The South Korean Army or ROK Armed Forces, is one of the largest standing armed forces in the world. It is composed of the Republic of Korea Army (ROKA), Republic of Korea Navy (ROKN), Republic of Korea Air Force (ROKAF), and Republic of Korea Marine Corps (ROKMC), together with reserve forces. Many of these forces are concentrated near the border with North Korea. All South Korean males are constitutionally required to serve in the military, typically for a period of twenty-four months.
Created in 1948, following the division of the Korean Peninsula by occupying Soviet and U.S. forces, it was a largely rudimentary force until the outbreak of the Korean War. It was heavily damaged by North Korean and Chinese attacks and in the beginning relied almost entirely on American support for weapons, ammunition and technology.
During South Korea's period of rapid growth, the military expanded accordingly, benefiting from several government-sponsored technology transfer projects and indigenous defense capability initiatives. Currently the ROK Navy has embarked on a rigorous ship-building program with ambitions to become a substantial blue-water navy by 2020. During the outbreak of the Vietnam War, South Korean marines were among those fighting alongside the United States and gained the respect of both the locals and their enemies, earning their nickname as "Demon-hunters" by the Viet Cong.
Today, the ROK military forces are responsible for maintaining the sovereignty and territorial integrity of the republic, but often engage in humanitarian and disaster-relief efforts nation wide. More recently the ROK military has began increasing its participation in international affairs, acknowledging its role and responsibility as the tenth economic power in the world in terms of GDP. The ROK military has participated in various peacekeeping operations across Africa, East Timor, and more recently Iraq and Afghanistan.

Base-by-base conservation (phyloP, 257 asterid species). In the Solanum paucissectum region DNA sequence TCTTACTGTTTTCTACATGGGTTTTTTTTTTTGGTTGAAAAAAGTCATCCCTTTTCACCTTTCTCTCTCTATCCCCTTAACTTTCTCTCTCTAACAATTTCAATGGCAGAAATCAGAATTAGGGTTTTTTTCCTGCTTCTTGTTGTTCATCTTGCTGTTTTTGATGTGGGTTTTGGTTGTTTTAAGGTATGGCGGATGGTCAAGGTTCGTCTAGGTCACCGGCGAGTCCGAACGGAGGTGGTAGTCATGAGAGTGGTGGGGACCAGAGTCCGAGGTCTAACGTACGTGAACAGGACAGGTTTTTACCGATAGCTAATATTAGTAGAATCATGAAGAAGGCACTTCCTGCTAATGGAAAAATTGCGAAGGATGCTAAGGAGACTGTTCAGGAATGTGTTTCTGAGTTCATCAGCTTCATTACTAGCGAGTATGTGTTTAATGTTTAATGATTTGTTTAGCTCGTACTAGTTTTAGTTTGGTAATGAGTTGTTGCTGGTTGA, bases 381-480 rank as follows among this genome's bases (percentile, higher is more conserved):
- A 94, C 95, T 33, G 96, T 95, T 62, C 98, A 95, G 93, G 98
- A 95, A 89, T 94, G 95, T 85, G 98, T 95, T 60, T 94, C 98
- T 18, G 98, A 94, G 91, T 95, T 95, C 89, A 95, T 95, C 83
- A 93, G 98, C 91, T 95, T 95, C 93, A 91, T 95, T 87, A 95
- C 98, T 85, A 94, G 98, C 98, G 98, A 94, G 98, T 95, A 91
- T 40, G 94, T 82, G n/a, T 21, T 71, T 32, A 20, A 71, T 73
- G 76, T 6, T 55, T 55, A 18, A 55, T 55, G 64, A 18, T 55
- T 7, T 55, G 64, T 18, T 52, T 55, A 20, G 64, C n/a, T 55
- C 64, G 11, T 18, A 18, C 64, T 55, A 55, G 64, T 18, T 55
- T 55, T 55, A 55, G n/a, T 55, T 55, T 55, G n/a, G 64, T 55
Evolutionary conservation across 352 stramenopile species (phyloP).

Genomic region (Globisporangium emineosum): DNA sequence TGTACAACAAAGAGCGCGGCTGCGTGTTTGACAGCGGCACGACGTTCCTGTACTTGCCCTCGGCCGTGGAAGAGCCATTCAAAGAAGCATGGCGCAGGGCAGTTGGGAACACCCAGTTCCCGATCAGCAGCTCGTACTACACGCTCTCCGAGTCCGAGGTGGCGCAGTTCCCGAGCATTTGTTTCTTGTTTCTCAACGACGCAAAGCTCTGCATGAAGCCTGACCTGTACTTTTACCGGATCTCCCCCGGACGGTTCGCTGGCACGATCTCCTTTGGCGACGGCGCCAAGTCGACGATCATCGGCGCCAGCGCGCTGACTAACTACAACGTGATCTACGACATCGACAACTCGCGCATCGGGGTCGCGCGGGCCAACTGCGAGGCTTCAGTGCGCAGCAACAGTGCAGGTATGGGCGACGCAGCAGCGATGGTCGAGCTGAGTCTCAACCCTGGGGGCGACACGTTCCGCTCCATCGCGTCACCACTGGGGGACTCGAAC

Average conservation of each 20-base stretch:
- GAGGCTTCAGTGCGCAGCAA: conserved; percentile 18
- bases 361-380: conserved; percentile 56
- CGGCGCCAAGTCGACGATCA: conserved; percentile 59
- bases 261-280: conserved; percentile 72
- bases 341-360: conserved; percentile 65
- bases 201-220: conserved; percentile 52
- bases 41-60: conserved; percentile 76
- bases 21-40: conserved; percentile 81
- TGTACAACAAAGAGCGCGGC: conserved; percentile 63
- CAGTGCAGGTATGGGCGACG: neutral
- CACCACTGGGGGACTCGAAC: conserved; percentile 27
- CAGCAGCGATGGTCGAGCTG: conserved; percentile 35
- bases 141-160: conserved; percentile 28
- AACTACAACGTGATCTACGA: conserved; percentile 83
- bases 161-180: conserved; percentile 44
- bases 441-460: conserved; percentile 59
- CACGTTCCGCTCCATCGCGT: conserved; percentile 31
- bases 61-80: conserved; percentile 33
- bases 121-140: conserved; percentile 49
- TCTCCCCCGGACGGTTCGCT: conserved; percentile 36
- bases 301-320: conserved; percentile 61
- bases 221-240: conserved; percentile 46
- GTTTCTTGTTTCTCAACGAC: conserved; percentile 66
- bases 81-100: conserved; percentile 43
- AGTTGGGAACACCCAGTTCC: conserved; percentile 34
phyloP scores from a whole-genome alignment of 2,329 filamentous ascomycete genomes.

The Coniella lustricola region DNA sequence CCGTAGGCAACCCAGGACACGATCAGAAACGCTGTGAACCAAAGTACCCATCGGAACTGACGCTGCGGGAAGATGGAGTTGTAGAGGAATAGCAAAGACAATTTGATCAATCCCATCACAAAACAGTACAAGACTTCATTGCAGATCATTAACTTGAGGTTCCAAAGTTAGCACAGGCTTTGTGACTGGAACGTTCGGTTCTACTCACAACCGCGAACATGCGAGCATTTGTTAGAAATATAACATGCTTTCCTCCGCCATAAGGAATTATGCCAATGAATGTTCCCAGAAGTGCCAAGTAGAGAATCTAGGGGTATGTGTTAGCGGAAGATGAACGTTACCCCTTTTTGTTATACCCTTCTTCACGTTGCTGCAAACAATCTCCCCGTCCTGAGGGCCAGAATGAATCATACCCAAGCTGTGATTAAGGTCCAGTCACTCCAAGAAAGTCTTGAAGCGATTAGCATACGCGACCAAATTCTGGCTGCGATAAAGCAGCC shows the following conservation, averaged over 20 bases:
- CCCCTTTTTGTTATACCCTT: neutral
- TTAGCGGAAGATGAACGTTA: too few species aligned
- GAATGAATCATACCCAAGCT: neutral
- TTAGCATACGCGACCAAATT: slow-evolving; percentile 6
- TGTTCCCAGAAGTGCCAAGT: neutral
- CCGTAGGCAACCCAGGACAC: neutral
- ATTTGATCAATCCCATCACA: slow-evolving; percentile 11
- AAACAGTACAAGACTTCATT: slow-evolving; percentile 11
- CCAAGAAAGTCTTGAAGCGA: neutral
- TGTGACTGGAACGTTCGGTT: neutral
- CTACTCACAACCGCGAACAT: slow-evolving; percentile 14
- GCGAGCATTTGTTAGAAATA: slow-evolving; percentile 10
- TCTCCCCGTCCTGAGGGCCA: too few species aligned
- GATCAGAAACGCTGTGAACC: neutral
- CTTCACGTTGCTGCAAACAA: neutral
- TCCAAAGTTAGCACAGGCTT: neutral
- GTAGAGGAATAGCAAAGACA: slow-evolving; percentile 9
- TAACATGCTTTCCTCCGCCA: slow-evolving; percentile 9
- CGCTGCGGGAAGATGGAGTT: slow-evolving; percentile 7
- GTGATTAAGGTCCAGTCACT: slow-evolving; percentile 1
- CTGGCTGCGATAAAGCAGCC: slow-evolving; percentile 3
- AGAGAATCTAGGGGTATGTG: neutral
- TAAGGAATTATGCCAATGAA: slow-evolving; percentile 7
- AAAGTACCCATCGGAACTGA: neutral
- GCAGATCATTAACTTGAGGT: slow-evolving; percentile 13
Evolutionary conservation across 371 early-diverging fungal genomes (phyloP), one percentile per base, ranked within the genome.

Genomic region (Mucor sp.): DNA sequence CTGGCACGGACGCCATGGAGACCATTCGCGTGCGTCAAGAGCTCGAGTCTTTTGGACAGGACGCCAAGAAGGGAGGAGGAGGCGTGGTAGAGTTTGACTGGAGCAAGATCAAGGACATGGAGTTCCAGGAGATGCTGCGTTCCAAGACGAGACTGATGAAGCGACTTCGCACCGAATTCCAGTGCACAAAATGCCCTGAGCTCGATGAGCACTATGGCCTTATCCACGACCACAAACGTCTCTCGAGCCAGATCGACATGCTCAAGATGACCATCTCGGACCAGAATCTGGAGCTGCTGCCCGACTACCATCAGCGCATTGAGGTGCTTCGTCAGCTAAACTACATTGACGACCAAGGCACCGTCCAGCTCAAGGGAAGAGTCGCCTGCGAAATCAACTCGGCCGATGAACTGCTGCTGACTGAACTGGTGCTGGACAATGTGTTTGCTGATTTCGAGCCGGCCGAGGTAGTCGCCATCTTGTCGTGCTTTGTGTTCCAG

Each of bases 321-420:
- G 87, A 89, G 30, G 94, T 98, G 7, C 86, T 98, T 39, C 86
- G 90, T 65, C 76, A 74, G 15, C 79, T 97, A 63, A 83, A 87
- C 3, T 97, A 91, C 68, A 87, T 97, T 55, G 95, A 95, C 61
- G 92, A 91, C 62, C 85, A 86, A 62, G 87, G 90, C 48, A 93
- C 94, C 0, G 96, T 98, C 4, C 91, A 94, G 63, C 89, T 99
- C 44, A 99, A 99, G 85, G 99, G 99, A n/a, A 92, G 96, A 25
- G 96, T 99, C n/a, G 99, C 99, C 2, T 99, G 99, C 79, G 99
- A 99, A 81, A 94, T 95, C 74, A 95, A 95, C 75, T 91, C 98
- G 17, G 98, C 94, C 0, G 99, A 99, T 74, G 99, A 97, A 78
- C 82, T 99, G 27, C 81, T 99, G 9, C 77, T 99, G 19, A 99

Modernisation efforts for the ROK military have been in place since the 1980s, and continue to this day. South Korea enjoys of a good mix of avant-garde as well as older conventional weapons. The Republic of Korea has one of the highest defense budgets in the world, regularly making the list of top ten. Its capabilities include many sophisticated American and European weapon systems, complemented by a growing and increasingly more advanced indigenous defense manufacturing sector. The GlobalSecurity.org website states that "in 1990 South Korean industries provided about 70 percent of the weapons, ammunition, communications and other types of equipment, vehicles, clothing, and other supplies needed by the military."
The United States has stationed a substantial contingent of troops in the ROK since the Korean War. The American Troops are stationed in bases, of which most are camps. They are considered camps not for their lack of buildings or support structure; but, in order to represent a lack of permanence for the ROK Government. South Korea also takes part in regional as well as pan-Pacific national military wargames and exercises such as RIMPAC and RSOI.
Military branches :
Army, Navy, Republic of Korea Air Force (Han-guk Kong Goon), Marine Corps, National Maritime Police (coast guard) (2006)
Military manpower - military age and obligation :
20-30 years of age for compulsory military service; conscript service obligation - 24-28 months, depending on the military branch involved; 18 years of age for voluntary military service; some 4,000 women serve as commissioned and noncommissioned officers, approx. 2.3% of all officers; women, in service since 1950, are admitted to seven service branches, including infantry, but excluded from artillery, armor, anti-air, and chaplaincy corps (2005)
Military manpower - availability :
males age 18-49: 12,483,677
females age 18-49: 12,014,462 (2005 est.)
Military manpower - fit for military service :
males age 18-49: 10,115,817
females age 18-49: 9,721,914 (2005 est.)
Military manpower - reaching military age annually :
females age 18-49: 312,720 (2005 est.)
Military expenditures - dollar figure :
$21.06 billion FY05 (2005 est.)
Military expenditures - percent of GDP :
3% (2006 est.)